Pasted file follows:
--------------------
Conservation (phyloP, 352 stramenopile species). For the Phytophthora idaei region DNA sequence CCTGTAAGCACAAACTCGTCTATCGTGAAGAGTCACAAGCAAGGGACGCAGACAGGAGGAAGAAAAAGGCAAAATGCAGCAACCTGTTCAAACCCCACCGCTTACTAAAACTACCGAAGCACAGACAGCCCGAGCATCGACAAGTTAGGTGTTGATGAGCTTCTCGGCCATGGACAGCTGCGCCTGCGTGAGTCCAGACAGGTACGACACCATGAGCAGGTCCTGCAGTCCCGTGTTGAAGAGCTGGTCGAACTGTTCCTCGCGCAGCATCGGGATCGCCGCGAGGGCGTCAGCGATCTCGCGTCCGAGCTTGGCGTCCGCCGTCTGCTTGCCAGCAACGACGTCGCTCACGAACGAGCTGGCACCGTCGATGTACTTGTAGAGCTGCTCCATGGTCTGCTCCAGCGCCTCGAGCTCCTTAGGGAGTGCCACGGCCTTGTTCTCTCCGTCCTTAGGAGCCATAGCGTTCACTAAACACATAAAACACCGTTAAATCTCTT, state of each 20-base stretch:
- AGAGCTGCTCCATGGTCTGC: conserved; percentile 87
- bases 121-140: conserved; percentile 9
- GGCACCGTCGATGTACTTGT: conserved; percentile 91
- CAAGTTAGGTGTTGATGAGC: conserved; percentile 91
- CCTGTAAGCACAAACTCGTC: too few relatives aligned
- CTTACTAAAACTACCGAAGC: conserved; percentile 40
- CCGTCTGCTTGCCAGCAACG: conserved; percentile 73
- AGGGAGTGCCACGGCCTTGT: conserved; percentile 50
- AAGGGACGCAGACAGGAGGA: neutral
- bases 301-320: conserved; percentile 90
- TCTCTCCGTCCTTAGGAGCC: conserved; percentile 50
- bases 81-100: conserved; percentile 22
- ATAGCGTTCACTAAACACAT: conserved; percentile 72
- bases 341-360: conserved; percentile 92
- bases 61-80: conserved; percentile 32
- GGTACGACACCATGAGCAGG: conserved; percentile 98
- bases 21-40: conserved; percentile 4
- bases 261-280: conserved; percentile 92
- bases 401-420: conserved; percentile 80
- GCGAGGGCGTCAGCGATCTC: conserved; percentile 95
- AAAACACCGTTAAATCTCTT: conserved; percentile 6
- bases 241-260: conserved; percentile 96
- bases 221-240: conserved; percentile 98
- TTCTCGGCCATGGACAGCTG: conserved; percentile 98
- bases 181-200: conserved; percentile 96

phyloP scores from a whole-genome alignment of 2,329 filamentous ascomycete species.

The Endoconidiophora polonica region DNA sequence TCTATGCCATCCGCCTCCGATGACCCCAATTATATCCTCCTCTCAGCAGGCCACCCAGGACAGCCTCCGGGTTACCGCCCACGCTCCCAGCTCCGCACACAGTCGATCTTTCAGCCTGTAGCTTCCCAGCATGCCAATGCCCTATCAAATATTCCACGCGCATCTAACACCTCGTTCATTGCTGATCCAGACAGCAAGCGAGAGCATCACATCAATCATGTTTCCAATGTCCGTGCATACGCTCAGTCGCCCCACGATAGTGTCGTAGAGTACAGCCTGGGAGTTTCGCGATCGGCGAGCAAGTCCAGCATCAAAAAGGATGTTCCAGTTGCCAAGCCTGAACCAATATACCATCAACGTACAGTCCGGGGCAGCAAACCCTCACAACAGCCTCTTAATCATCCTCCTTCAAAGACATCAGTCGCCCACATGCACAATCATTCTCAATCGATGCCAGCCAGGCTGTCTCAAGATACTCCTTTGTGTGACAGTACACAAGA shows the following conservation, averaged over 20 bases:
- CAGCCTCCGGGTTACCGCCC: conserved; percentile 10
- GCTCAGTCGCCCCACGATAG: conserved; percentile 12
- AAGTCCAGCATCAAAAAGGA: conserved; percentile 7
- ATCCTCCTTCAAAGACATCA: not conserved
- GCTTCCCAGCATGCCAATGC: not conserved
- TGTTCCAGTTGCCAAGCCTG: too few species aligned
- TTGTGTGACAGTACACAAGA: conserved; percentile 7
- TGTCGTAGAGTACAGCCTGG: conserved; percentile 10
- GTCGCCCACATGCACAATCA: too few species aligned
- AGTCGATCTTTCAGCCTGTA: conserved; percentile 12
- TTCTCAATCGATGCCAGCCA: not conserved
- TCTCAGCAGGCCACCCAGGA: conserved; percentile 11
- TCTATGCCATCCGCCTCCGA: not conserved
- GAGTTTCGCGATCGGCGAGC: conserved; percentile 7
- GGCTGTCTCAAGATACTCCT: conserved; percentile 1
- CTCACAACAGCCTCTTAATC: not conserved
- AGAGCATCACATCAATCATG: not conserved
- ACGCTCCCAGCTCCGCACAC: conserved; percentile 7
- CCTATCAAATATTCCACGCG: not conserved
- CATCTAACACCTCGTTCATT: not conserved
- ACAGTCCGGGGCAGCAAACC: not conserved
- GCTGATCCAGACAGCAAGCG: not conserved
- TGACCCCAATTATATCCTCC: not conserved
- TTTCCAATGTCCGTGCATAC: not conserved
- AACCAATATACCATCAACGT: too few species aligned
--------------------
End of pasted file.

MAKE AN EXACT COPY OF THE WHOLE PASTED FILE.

Conservation (phyloP, 352 stramenopile species). For the Phytophthora idaei region DNA sequence CCTGTAAGCACAAACTCGTCTATCGTGAAGAGTCACAAGCAAGGGACGCAGACAGGAGGAAGAAAAAGGCAAAATGCAGCAACCTGTTCAAACCCCACCGCTTACTAAAACTACCGAAGCACAGACAGCCCGAGCATCGACAAGTTAGGTGTTGATGAGCTTCTCGGCCATGGACAGCTGCGCCTGCGTGAGTCCAGACAGGTACGACACCATGAGCAGGTCCTGCAGTCCCGTGTTGAAGAGCTGGTCGAACTGTTCCTCGCGCAGCATCGGGATCGCCGCGAGGGCGTCAGCGATCTCGCGTCCGAGCTTGGCGTCCGCCGTCTGCTTGCCAGCAACGACGTCGCTCACGAACGAGCTGGCACCGTCGATGTACTTGTAGAGCTGCTCCATGGTCTGCTCCAGCGCCTCGAGCTCCTTAGGGAGTGCCACGGCCTTGTTCTCTCCGTCCTTAGGAGCCATAGCGTTCACTAAACACATAAAACACCGTTAAATCTCTT, state of each 20-base stretch:
- AGAGCTGCTCCATGGTCTGC: conserved; percentile 87
- bases 121-140: conserved; percentile 9
- GGCACCGTCGATGTACTTGT: conserved; percentile 91
- CAAGTTAGGTGTTGATGAGC: conserved; percentile 91
- CCTGTAAGCACAAACTCGTC: too few relatives aligned
- CTTACTAAAACTACCGAAGC: conserved; percentile 40
- CCGTCTGCTTGCCAGCAACG: conserved; percentile 73
- AGGGAGTGCCACGGCCTTGT: conserved; percentile 50
- AAGGGACGCAGACAGGAGGA: neutral
- bases 301-320: conserved; percentile 90
- TCTCTCCGTCCTTAGGAGCC: conserved; percentile 50
- bases 81-100: conserved; percentile 22
- ATAGCGTTCACTAAACACAT: conserved; percentile 72
- bases 341-360: conserved; percentile 92
- bases 61-80: conserved; percentile 32
- GGTACGACACCATGAGCAGG: conserved; percentile 98
- bases 21-40: conserved; percentile 4
- bases 261-280: conserved; percentile 92
- bases 401-420: conserved; percentile 80
- GCGAGGGCGTCAGCGATCTC: conserved; percentile 95
- AAAACACCGTTAAATCTCTT: conserved; percentile 6
- bases 241-260: conserved; percentile 96
- bases 221-240: conserved; percentile 98
- TTCTCGGCCATGGACAGCTG: conserved; percentile 98
- bases 181-200: conserved; percentile 96

phyloP scores from a whole-genome alignment of 2,329 filamentous ascomycete species.

The Endoconidiophora polonica region DNA sequence TCTATGCCATCCGCCTCCGATGACCCCAATTATATCCTCCTCTCAGCAGGCCACCCAGGACAGCCTCCGGGTTACCGCCCACGCTCCCAGCTCCGCACACAGTCGATCTTTCAGCCTGTAGCTTCCCAGCATGCCAATGCCCTATCAAATATTCCACGCGCATCTAACACCTCGTTCATTGCTGATCCAGACAGCAAGCGAGAGCATCACATCAATCATGTTTCCAATGTCCGTGCATACGCTCAGTCGCCCCACGATAGTGTCGTAGAGTACAGCCTGGGAGTTTCGCGATCGGCGAGCAAGTCCAGCATCAAAAAGGATGTTCCAGTTGCCAAGCCTGAACCAATATACCATCAACGTACAGTCCGGGGCAGCAAACCCTCACAACAGCCTCTTAATCATCCTCCTTCAAAGACATCAGTCGCCCACATGCACAATCATTCTCAATCGATGCCAGCCAGGCTGTCTCAAGATACTCCTTTGTGTGACAGTACACAAGA shows the following conservation, averaged over 20 bases:
- CAGCCTCCGGGTTACCGCCC: conserved; percentile 10
- GCTCAGTCGCCCCACGATAG: conserved; percentile 12
- AAGTCCAGCATCAAAAAGGA: conserved; percentile 7
- ATCCTCCTTCAAAGACATCA: not conserved
- GCTTCCCAGCATGCCAATGC: not conserved
- TGTTCCAGTTGCCAAGCCTG: too few species aligned
- TTGTGTGACAGTACACAAGA: conserved; percentile 7
- TGTCGTAGAGTACAGCCTGG: conserved; percentile 10
- GTCGCCCACATGCACAATCA: too few species aligned
- AGTCGATCTTTCAGCCTGTA: conserved; percentile 12
- TTCTCAATCGATGCCAGCCA: not conserved
- TCTCAGCAGGCCACCCAGGA: conserved; percentile 11
- TCTATGCCATCCGCCTCCGA: not conserved
- GAGTTTCGCGATCGGCGAGC: conserved; percentile 7
- GGCTGTCTCAAGATACTCCT: conserved; percentile 1
- CTCACAACAGCCTCTTAATC: not conserved
- AGAGCATCACATCAATCATG: not conserved
- ACGCTCCCAGCTCCGCACAC: conserved; percentile 7
- CCTATCAAATATTCCACGCG: not conserved
- CATCTAACACCTCGTTCATT: not conserved
- ACAGTCCGGGGCAGCAAACC: not conserved
- GCTGATCCAGACAGCAAGCG: not conserved
- TGACCCCAATTATATCCTCC: not conserved
- TTTCCAATGTCCGTGCATAC: not conserved
- AACCAATATACCATCAACGT: too few species aligned